Tributes continue to pour in from across Spain and Latin America this week after the death of legendary singer-songwriter Camilo Sesto on Sunday. Sesto suffered a cardiac arrest as a result of kidney failure.
His death, at a hospital in Madrid, came eight days shy of his 73rd birthday and a fortnight before the release of his new album, Camilo Sinfónico, recorded with the RTVE orchestra.
With 52 number 1s and 70 million record sales under his belt (some estimations push the figure closer to 180 million), Sesto's music was a soundtrack to a generation across both Spain and Latin America.
Most famous in Spain for his classic ballad, Vivir Así es Morir de Amor, Sesto gained international recognition for his role as Jesus in the Madrid production of Jesus Christ Superstar. It was the first big musical to be staged in Spain (in 1975, the latter days of the Franco regime).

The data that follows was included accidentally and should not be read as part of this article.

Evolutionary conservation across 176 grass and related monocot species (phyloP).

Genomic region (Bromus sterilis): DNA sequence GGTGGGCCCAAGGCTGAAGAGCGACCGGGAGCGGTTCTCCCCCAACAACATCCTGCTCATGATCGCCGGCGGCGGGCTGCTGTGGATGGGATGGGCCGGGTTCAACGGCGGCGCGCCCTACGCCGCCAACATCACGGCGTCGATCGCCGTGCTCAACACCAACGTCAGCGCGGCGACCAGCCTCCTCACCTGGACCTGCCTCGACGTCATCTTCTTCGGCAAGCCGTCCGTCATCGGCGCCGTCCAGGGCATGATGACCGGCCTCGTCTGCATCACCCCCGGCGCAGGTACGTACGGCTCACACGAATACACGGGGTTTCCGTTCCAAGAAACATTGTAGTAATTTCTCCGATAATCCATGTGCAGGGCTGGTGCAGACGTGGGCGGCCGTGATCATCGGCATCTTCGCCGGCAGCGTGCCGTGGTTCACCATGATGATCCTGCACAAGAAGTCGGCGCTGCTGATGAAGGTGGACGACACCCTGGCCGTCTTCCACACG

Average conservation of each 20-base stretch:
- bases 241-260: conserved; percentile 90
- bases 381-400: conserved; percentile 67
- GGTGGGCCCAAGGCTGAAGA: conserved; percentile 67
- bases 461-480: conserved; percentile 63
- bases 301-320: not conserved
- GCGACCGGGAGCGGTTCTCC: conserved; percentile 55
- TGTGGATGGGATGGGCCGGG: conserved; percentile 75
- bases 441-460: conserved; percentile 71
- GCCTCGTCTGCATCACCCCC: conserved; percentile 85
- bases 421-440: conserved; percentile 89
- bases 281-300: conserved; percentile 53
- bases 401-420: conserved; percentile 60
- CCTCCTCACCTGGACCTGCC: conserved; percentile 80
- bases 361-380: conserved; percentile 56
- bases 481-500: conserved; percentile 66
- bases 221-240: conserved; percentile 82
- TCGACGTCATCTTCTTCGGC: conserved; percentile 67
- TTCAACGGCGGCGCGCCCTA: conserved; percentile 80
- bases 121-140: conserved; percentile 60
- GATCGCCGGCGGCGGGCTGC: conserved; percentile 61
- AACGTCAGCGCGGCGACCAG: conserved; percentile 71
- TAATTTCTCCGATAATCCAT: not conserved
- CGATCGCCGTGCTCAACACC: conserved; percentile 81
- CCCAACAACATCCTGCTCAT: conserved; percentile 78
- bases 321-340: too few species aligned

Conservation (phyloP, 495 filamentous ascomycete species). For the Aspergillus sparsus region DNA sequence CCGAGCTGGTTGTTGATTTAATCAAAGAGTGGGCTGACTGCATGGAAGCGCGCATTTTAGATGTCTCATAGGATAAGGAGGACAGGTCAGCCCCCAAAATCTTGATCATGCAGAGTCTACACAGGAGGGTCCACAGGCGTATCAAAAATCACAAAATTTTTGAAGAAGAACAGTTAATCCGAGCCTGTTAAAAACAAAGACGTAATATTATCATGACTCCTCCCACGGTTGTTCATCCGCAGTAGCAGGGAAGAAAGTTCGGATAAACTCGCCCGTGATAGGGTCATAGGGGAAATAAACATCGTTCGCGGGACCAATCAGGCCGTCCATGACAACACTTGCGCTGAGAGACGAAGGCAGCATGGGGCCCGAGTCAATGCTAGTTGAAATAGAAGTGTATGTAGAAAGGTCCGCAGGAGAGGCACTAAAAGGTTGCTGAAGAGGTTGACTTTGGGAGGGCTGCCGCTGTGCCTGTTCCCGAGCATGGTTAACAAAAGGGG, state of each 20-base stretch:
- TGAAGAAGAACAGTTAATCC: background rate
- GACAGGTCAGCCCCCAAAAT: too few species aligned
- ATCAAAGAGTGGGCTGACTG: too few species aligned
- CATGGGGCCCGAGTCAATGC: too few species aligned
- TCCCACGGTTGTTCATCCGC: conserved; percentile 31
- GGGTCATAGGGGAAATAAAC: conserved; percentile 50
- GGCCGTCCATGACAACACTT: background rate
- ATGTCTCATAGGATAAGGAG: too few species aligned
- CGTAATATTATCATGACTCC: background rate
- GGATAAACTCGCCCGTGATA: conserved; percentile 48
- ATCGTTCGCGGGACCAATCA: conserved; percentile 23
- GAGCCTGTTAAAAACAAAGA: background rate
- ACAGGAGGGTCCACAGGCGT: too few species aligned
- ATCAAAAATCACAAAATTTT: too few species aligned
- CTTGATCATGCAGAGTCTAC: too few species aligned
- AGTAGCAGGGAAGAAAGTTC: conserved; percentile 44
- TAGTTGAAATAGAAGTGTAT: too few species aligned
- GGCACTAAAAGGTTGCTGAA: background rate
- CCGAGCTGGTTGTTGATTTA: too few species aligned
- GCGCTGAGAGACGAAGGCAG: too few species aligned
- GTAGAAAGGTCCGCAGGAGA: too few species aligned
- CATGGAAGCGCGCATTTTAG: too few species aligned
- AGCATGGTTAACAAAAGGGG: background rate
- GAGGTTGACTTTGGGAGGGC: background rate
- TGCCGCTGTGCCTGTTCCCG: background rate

Andrew Lloyd Webber admitted that this was the only production that could equal the original.
Sesto continued to produce music on a regular basis and moved to the US in the following years where he sold out massive venues including in Las Vegas and at Madison Square Garden in New York.
In 1979 he gained a platinum disc, having sold 13 million albums.
More hits followed until the second half of the 1980s when legal and health problems saw him withdraw from the limelight.
He made a comeback in the 1990s, continuing to tour around the world before further health problems forced him to slow down.
There were queues around the block as fans sang his songs while they waited to pay their final respects to the crooner at the chapel of rest on Monday.
Spain's acting Prime Minister Pedro Sánchez wrote on Twitter: "Spain and all of Latin America mourn the loss of Camilo Sesto. His melodies will always be part of our memory."